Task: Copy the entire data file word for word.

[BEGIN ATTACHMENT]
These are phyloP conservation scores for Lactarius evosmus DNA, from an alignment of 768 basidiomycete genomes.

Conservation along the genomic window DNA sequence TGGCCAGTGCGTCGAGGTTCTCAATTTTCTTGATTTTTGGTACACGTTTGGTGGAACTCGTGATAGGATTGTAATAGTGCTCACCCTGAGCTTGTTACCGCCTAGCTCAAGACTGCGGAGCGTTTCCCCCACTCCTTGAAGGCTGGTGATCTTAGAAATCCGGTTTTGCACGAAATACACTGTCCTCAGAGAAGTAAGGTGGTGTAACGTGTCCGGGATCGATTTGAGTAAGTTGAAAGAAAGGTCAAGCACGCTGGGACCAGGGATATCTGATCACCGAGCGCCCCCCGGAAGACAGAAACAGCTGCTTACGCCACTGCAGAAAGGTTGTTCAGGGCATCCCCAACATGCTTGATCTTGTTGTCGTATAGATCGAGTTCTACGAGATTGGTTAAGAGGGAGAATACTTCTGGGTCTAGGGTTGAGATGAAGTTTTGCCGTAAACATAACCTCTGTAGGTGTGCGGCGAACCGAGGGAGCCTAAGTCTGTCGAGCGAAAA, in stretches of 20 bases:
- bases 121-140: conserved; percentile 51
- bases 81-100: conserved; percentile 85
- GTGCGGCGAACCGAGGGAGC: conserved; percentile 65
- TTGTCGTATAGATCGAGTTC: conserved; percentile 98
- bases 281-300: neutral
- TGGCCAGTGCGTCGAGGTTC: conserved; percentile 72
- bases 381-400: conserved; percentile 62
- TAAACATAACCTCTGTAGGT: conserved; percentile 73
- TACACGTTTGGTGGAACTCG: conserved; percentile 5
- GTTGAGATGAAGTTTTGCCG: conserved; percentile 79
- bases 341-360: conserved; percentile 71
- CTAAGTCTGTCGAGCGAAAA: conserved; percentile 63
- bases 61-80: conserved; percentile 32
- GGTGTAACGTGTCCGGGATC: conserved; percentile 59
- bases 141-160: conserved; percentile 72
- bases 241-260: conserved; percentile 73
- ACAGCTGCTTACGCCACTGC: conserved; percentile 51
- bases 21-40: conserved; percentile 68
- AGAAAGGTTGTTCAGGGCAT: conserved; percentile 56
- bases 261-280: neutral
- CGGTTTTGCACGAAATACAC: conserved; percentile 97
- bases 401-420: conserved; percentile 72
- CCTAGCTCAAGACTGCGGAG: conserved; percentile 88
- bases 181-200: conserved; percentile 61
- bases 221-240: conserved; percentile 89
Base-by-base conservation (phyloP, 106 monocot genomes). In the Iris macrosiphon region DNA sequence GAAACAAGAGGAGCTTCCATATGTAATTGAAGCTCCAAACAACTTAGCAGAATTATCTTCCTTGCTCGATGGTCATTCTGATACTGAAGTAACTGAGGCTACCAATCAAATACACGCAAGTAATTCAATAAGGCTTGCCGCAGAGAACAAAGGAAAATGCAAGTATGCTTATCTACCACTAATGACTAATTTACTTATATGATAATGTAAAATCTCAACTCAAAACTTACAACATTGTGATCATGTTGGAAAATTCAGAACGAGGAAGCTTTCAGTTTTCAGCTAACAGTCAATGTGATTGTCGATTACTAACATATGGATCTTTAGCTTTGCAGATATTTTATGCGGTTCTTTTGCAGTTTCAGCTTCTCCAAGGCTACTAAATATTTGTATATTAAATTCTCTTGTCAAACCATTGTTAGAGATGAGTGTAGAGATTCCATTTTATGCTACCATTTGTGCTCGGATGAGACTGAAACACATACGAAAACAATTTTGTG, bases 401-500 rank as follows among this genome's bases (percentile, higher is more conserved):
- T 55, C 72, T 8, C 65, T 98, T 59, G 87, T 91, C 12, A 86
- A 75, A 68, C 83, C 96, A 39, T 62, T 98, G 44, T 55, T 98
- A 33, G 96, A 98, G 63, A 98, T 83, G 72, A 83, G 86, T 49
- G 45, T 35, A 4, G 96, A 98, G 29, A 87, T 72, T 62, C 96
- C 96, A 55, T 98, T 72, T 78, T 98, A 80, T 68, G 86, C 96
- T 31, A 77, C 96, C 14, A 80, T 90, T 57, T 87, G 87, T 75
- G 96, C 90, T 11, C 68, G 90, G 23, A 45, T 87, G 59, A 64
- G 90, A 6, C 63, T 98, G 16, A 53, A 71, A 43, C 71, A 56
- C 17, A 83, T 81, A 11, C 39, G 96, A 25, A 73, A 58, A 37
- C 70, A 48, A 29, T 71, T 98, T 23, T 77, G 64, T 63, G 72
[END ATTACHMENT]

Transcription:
These are phyloP conservation scores for Lactarius evosmus DNA, from an alignment of 768 basidiomycete genomes.

Conservation along the genomic window DNA sequence TGGCCAGTGCGTCGAGGTTCTCAATTTTCTTGATTTTTGGTACACGTTTGGTGGAACTCGTGATAGGATTGTAATAGTGCTCACCCTGAGCTTGTTACCGCCTAGCTCAAGACTGCGGAGCGTTTCCCCCACTCCTTGAAGGCTGGTGATCTTAGAAATCCGGTTTTGCACGAAATACACTGTCCTCAGAGAAGTAAGGTGGTGTAACGTGTCCGGGATCGATTTGAGTAAGTTGAAAGAAAGGTCAAGCACGCTGGGACCAGGGATATCTGATCACCGAGCGCCCCCCGGAAGACAGAAACAGCTGCTTACGCCACTGCAGAAAGGTTGTTCAGGGCATCCCCAACATGCTTGATCTTGTTGTCGTATAGATCGAGTTCTACGAGATTGGTTAAGAGGGAGAATACTTCTGGGTCTAGGGTTGAGATGAAGTTTTGCCGTAAACATAACCTCTGTAGGTGTGCGGCGAACCGAGGGAGCCTAAGTCTGTCGAGCGAAAA, in stretches of 20 bases:
- bases 121-140: conserved; percentile 51
- bases 81-100: conserved; percentile 85
- GTGCGGCGAACCGAGGGAGC: conserved; percentile 65
- TTGTCGTATAGATCGAGTTC: conserved; percentile 98
- bases 281-300: neutral
- TGGCCAGTGCGTCGAGGTTC: conserved; percentile 72
- bases 381-400: conserved; percentile 62
- TAAACATAACCTCTGTAGGT: conserved; percentile 73
- TACACGTTTGGTGGAACTCG: conserved; percentile 5
- GTTGAGATGAAGTTTTGCCG: conserved; percentile 79
- bases 341-360: conserved; percentile 71
- CTAAGTCTGTCGAGCGAAAA: conserved; percentile 63
- bases 61-80: conserved; percentile 32
- GGTGTAACGTGTCCGGGATC: conserved; percentile 59
- bases 141-160: conserved; percentile 72
- bases 241-260: conserved; percentile 73
- ACAGCTGCTTACGCCACTGC: conserved; percentile 51
- bases 21-40: conserved; percentile 68
- AGAAAGGTTGTTCAGGGCAT: conserved; percentile 56
- bases 261-280: neutral
- CGGTTTTGCACGAAATACAC: conserved; percentile 97
- bases 401-420: conserved; percentile 72
- CCTAGCTCAAGACTGCGGAG: conserved; percentile 88
- bases 181-200: conserved; percentile 61
- bases 221-240: conserved; percentile 89
Base-by-base conservation (phyloP, 106 monocot genomes). In the Iris macrosiphon region DNA sequence GAAACAAGAGGAGCTTCCATATGTAATTGAAGCTCCAAACAACTTAGCAGAATTATCTTCCTTGCTCGATGGTCATTCTGATACTGAAGTAACTGAGGCTACCAATCAAATACACGCAAGTAATTCAATAAGGCTTGCCGCAGAGAACAAAGGAAAATGCAAGTATGCTTATCTACCACTAATGACTAATTTACTTATATGATAATGTAAAATCTCAACTCAAAACTTACAACATTGTGATCATGTTGGAAAATTCAGAACGAGGAAGCTTTCAGTTTTCAGCTAACAGTCAATGTGATTGTCGATTACTAACATATGGATCTTTAGCTTTGCAGATATTTTATGCGGTTCTTTTGCAGTTTCAGCTTCTCCAAGGCTACTAAATATTTGTATATTAAATTCTCTTGTCAAACCATTGTTAGAGATGAGTGTAGAGATTCCATTTTATGCTACCATTTGTGCTCGGATGAGACTGAAACACATACGAAAACAATTTTGTG, bases 401-500 rank as follows among this genome's bases (percentile, higher is more conserved):
- T 55, C 72, T 8, C 65, T 98, T 59, G 87, T 91, C 12, A 86
- A 75, A 68, C 83, C 96, A 39, T 62, T 98, G 44, T 55, T 98
- A 33, G 96, A 98, G 63, A 98, T 83, G 72, A 83, G 86, T 49
- G 45, T 35, A 4, G 96, A 98, G 29, A 87, T 72, T 62, C 96
- C 96, A 55, T 98, T 72, T 78, T 98, A 80, T 68, G 86, C 96
- T 31, A 77, C 96, C 14, A 80, T 90, T 57, T 87, G 87, T 75
- G 96, C 90, T 11, C 68, G 90, G 23, A 45, T 87, G 59, A 64
- G 90, A 6, C 63, T 98, G 16, A 53, A 71, A 43, C 71, A 56
- C 17, A 83, T 81, A 11, C 39, G 96, A 25, A 73, A 58, A 37
- C 70, A 48, A 29, T 71, T 98, T 23, T 77, G 64, T 63, G 72